Steve Mitchell-US PRESSWIRE
Kris Versteeg of the Florida Panthers is the latest in a string of NHL players to denounce league leadership using some pretty intense language. Versteeg doesn’t bother tiptoeing around the issue or tempering what he said–he just comes on out and says that he feels commissioner Gary Bettman and deputy commissioner Bill Daly are like cancerous tumors that need to be removed from the body that is the NHL.
In a radio interview (full audio available at that link) with a Toronto-based TSN station, Versteeg said:
“You’ve got to cut out the cancers and I think when you look at Bill Daly and Bettman, they’ve been polluting this game for far too long.” Versteeg figures the operation needs to be done for the benefit of the fans. “[They've] been left with too many bad tastes in their mouths for too many years, and I think when this is all said and done, it’ll be a good time to finally make that happen.”
This comes not long after Ian White of the Detroit Red Wings used strong language to describe his feelings about Bettman, being quoted as saying he personally feels the commissioner is “an idiot. Since he’s come in, I think he’s done nothing but damage the game.”
Many other players have expressed their feelings about the lockout. Teemu Selanne weighed in by way of a Finnish-language blog post. Martin St. Louis joked that he was taught to not say anything if he had nothing nice to say. Shawn Horcoff said Bettman has “pissed…off” the players. Jonathan Toews is on the record. Zach Parise said that Bettman loves his lockouts, a line as simple as Ronald Reagan’s “there you go again” comment in 1980 but perhaps just as meaningful. Tomas Vokoun, who once lived in a socialist nation, said that not even in a socialist nation would this sort of thing happen.
When players speak out, they often refer to the commissioner as just Gary instead of Mr. Bettman or Mr. Commissioner, which shows a lack of respect for him.
But of course Versteeg is coming under fire for what he said. Part of it, I feel, is due to the fact that he isn’t exactly the game’s biggest star. He’s a well-liked guy and Stanley Cup champion with a lot of fans–including Rant’s NHL network manager Randy Holt–and he gets paid fairly well, but he’s no Crosby, Toews, Malkin or Ovechkin in terms of popularity.
What if one of those four spoke out as strongly as White or Versteeg? What if Sidney Crosby offered to scrub in and become Dr. Crosby, saying that the Bettman and Daly tumors need removal? What if Evgeni Malkin offered to help suture up after the removal? Would backlash be so severe if the Great One himself, Wayne Gretzky, ditched the optimistic statements and called out Bettman and Fehr too? Am I taking this medical metaphor too far?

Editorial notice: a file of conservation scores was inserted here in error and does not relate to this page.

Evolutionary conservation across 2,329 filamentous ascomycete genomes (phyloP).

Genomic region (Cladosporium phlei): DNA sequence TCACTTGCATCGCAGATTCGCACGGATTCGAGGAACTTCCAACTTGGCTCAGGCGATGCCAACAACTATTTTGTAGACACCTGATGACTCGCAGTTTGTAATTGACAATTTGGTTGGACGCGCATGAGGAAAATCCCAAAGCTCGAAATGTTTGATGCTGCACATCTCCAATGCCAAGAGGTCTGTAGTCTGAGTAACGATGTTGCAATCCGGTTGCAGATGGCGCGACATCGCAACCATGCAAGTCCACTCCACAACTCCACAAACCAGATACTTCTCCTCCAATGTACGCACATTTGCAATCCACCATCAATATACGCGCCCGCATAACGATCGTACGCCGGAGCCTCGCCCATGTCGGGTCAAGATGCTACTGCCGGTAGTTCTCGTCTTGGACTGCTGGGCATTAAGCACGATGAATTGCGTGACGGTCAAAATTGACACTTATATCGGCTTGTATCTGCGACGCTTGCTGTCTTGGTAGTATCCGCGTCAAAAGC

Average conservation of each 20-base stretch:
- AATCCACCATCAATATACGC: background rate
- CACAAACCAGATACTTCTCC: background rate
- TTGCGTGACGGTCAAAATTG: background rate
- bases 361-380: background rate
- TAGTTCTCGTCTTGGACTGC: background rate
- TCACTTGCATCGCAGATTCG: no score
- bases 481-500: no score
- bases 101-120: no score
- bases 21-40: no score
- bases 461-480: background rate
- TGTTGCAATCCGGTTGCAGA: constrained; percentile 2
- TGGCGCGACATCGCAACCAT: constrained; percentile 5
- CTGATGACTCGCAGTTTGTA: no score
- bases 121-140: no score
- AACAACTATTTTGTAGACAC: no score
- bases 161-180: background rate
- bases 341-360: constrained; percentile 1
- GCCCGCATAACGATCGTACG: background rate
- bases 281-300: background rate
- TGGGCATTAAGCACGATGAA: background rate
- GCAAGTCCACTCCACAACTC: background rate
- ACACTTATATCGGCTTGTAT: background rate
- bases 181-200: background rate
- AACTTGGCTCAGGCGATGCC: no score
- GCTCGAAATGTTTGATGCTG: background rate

Even to a casual observer who merely reads the Wikipedia page about NHL lockouts and sees the common thread–Bettman was commissioner during each of them–it seems like there’s at least one issue that can easily be diagnosed, solved and treated. In an ideal world, he would have been shown the door after the 1994-95 lockout shortened the season to 48 games. In any other job in the world, someone at the helm who operated so inefficiently with a multi-billion dollar business would be deemed unfit for duty. (It seems like only in the world of television does something like this endure for a long time: Michael Scott’s inefficiency and constant flubbing of things on The Office.)
A lot of the backlash seems to stem from the idea that the players have no right to speak out, that they’re making more money than many fans may ever see in a lifetime, so somehow that makes their opinion invalid. On the contrary. Everyone’s opinion matters, but players see a side of the game that the fans rarely, if ever, see. They have lived experiences that we do not. So when they speak out about something they have expertise in, something that is their life, it’s best if we at least give them a listen instead of an immediate dismissal.
While Versteeg is criticized for what he said, the fact that his former boss, Toronto
GM Brian Burke
, is coming to the next negotiation meetings is met with happiness. TSN’s Darren Dreger wondered if “Maybe a dose of pugnacity or truculence will spark progress?”
It could, but apparently only if it comes from the right mouths.